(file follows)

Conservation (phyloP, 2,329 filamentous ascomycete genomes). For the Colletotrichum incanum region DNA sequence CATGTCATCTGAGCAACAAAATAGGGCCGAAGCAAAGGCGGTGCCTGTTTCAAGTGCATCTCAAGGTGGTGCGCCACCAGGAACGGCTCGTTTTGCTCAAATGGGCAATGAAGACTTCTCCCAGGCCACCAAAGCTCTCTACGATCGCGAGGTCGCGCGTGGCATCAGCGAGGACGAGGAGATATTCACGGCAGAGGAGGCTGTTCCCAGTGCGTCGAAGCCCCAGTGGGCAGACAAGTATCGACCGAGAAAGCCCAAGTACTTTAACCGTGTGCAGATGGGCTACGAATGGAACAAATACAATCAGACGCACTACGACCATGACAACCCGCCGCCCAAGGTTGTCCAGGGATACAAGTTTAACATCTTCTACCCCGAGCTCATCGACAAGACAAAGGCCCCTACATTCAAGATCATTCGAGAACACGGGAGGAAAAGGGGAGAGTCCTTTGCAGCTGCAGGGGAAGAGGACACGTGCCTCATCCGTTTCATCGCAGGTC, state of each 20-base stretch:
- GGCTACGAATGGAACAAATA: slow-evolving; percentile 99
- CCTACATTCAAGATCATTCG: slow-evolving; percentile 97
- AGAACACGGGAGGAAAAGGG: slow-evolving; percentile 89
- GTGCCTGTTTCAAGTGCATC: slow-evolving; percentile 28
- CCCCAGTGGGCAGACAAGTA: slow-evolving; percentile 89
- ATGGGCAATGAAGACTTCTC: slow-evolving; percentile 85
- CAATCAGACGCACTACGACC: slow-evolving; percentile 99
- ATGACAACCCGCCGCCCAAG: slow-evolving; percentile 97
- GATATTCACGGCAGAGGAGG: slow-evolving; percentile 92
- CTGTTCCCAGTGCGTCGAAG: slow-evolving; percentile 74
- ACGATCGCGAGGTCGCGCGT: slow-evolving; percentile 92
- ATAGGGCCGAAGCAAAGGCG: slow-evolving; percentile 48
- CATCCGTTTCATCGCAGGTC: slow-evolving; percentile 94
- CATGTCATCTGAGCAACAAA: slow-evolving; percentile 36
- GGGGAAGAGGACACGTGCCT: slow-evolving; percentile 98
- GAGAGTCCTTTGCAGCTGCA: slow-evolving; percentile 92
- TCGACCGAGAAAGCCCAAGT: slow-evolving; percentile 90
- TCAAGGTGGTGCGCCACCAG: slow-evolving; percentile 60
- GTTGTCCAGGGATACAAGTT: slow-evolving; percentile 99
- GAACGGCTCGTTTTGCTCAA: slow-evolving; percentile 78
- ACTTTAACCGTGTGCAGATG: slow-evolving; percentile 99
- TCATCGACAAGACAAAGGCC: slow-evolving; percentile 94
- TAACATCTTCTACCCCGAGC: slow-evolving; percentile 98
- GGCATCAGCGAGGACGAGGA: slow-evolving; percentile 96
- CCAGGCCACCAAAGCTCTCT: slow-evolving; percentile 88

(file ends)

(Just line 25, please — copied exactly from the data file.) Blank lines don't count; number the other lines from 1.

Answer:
- GGCATCAGCGAGGACGAGGA: slow-evolving; percentile 96